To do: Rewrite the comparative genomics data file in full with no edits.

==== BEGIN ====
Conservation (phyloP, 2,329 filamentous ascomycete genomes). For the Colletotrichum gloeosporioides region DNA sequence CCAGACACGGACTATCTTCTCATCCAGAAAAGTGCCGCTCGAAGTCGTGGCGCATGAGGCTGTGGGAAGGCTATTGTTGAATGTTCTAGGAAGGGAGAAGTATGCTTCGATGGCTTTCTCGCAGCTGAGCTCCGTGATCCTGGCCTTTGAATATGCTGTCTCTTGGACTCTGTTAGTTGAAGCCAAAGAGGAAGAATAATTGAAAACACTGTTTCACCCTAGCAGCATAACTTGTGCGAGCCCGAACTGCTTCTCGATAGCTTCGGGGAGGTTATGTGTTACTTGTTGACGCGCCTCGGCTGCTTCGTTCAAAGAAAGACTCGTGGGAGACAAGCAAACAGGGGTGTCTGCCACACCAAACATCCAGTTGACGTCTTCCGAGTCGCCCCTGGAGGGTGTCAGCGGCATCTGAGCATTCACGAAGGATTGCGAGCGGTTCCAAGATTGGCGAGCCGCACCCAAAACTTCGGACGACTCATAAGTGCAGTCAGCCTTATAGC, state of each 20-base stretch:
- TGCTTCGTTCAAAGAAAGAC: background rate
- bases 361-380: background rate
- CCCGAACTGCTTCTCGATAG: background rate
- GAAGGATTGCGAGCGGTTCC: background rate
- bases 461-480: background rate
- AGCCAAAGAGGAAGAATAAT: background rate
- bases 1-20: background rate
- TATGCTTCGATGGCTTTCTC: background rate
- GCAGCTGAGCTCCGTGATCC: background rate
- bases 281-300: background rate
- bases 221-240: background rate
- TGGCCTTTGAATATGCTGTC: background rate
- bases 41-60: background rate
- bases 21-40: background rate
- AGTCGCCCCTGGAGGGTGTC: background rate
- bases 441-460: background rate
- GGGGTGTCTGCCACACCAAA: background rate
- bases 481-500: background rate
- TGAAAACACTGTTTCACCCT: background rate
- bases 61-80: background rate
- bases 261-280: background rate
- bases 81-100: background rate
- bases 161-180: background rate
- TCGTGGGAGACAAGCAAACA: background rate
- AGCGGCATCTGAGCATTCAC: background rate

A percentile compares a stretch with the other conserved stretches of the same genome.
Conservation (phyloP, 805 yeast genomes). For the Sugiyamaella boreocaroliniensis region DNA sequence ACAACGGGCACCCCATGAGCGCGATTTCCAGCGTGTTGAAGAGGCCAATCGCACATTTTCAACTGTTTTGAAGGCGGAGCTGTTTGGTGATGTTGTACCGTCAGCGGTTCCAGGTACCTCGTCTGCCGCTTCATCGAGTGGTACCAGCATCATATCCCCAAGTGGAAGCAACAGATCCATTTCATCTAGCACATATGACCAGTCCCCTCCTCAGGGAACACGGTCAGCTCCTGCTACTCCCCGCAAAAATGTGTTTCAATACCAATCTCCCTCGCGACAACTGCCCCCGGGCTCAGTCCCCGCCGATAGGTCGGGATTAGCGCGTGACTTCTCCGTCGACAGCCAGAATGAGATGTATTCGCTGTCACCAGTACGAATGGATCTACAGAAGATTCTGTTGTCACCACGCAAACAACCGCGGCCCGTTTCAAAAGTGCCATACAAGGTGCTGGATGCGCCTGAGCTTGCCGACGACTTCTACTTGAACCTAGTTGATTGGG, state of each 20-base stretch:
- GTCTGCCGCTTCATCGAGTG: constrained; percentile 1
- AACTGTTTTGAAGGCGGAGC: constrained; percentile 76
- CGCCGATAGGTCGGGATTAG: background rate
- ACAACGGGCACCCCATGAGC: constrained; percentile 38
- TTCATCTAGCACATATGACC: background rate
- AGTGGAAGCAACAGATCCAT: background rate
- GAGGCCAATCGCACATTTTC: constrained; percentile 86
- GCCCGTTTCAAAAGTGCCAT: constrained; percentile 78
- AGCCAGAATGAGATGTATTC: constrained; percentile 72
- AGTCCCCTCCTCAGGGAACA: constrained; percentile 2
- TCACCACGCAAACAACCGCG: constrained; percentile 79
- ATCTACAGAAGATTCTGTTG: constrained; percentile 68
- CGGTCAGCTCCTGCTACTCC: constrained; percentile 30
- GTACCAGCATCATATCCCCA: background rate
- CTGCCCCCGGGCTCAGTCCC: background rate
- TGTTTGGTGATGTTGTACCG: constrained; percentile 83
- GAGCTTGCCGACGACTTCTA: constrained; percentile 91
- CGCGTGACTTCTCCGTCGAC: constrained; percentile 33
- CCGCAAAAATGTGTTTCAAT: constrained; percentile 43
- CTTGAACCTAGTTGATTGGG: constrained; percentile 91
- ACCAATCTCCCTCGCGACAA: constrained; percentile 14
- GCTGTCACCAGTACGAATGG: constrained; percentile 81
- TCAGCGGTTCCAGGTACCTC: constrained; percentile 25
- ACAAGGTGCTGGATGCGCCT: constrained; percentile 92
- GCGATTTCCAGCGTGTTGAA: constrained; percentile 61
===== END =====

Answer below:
Conservation (phyloP, 2,329 filamentous ascomycete genomes). For the Colletotrichum gloeosporioides region DNA sequence CCAGACACGGACTATCTTCTCATCCAGAAAAGTGCCGCTCGAAGTCGTGGCGCATGAGGCTGTGGGAAGGCTATTGTTGAATGTTCTAGGAAGGGAGAAGTATGCTTCGATGGCTTTCTCGCAGCTGAGCTCCGTGATCCTGGCCTTTGAATATGCTGTCTCTTGGACTCTGTTAGTTGAAGCCAAAGAGGAAGAATAATTGAAAACACTGTTTCACCCTAGCAGCATAACTTGTGCGAGCCCGAACTGCTTCTCGATAGCTTCGGGGAGGTTATGTGTTACTTGTTGACGCGCCTCGGCTGCTTCGTTCAAAGAAAGACTCGTGGGAGACAAGCAAACAGGGGTGTCTGCCACACCAAACATCCAGTTGACGTCTTCCGAGTCGCCCCTGGAGGGTGTCAGCGGCATCTGAGCATTCACGAAGGATTGCGAGCGGTTCCAAGATTGGCGAGCCGCACCCAAAACTTCGGACGACTCATAAGTGCAGTCAGCCTTATAGC, state of each 20-base stretch:
- TGCTTCGTTCAAAGAAAGAC: background rate
- bases 361-380: background rate
- CCCGAACTGCTTCTCGATAG: background rate
- GAAGGATTGCGAGCGGTTCC: background rate
- bases 461-480: background rate
- AGCCAAAGAGGAAGAATAAT: background rate
- bases 1-20: background rate
- TATGCTTCGATGGCTTTCTC: background rate
- GCAGCTGAGCTCCGTGATCC: background rate
- bases 281-300: background rate
- bases 221-240: background rate
- TGGCCTTTGAATATGCTGTC: background rate
- bases 41-60: background rate
- bases 21-40: background rate
- AGTCGCCCCTGGAGGGTGTC: background rate
- bases 441-460: background rate
- GGGGTGTCTGCCACACCAAA: background rate
- bases 481-500: background rate
- TGAAAACACTGTTTCACCCT: background rate
- bases 61-80: background rate
- bases 261-280: background rate
- bases 81-100: background rate
- bases 161-180: background rate
- TCGTGGGAGACAAGCAAACA: background rate
- AGCGGCATCTGAGCATTCAC: background rate

A percentile compares a stretch with the other conserved stretches of the same genome.
Conservation (phyloP, 805 yeast genomes). For the Sugiyamaella boreocaroliniensis region DNA sequence ACAACGGGCACCCCATGAGCGCGATTTCCAGCGTGTTGAAGAGGCCAATCGCACATTTTCAACTGTTTTGAAGGCGGAGCTGTTTGGTGATGTTGTACCGTCAGCGGTTCCAGGTACCTCGTCTGCCGCTTCATCGAGTGGTACCAGCATCATATCCCCAAGTGGAAGCAACAGATCCATTTCATCTAGCACATATGACCAGTCCCCTCCTCAGGGAACACGGTCAGCTCCTGCTACTCCCCGCAAAAATGTGTTTCAATACCAATCTCCCTCGCGACAACTGCCCCCGGGCTCAGTCCCCGCCGATAGGTCGGGATTAGCGCGTGACTTCTCCGTCGACAGCCAGAATGAGATGTATTCGCTGTCACCAGTACGAATGGATCTACAGAAGATTCTGTTGTCACCACGCAAACAACCGCGGCCCGTTTCAAAAGTGCCATACAAGGTGCTGGATGCGCCTGAGCTTGCCGACGACTTCTACTTGAACCTAGTTGATTGGG, state of each 20-base stretch:
- GTCTGCCGCTTCATCGAGTG: constrained; percentile 1
- AACTGTTTTGAAGGCGGAGC: constrained; percentile 76
- CGCCGATAGGTCGGGATTAG: background rate
- ACAACGGGCACCCCATGAGC: constrained; percentile 38
- TTCATCTAGCACATATGACC: background rate
- AGTGGAAGCAACAGATCCAT: background rate
- GAGGCCAATCGCACATTTTC: constrained; percentile 86
- GCCCGTTTCAAAAGTGCCAT: constrained; percentile 78
- AGCCAGAATGAGATGTATTC: constrained; percentile 72
- AGTCCCCTCCTCAGGGAACA: constrained; percentile 2
- TCACCACGCAAACAACCGCG: constrained; percentile 79
- ATCTACAGAAGATTCTGTTG: constrained; percentile 68
- CGGTCAGCTCCTGCTACTCC: constrained; percentile 30
- GTACCAGCATCATATCCCCA: background rate
- CTGCCCCCGGGCTCAGTCCC: background rate
- TGTTTGGTGATGTTGTACCG: constrained; percentile 83
- GAGCTTGCCGACGACTTCTA: constrained; percentile 91
- CGCGTGACTTCTCCGTCGAC: constrained; percentile 33
- CCGCAAAAATGTGTTTCAAT: constrained; percentile 43
- CTTGAACCTAGTTGATTGGG: constrained; percentile 91
- ACCAATCTCCCTCGCGACAA: constrained; percentile 14
- GCTGTCACCAGTACGAATGG: constrained; percentile 81
- TCAGCGGTTCCAGGTACCTC: constrained; percentile 25
- ACAAGGTGCTGGATGCGCCT: constrained; percentile 92
- GCGATTTCCAGCGTGTTGAA: constrained; percentile 61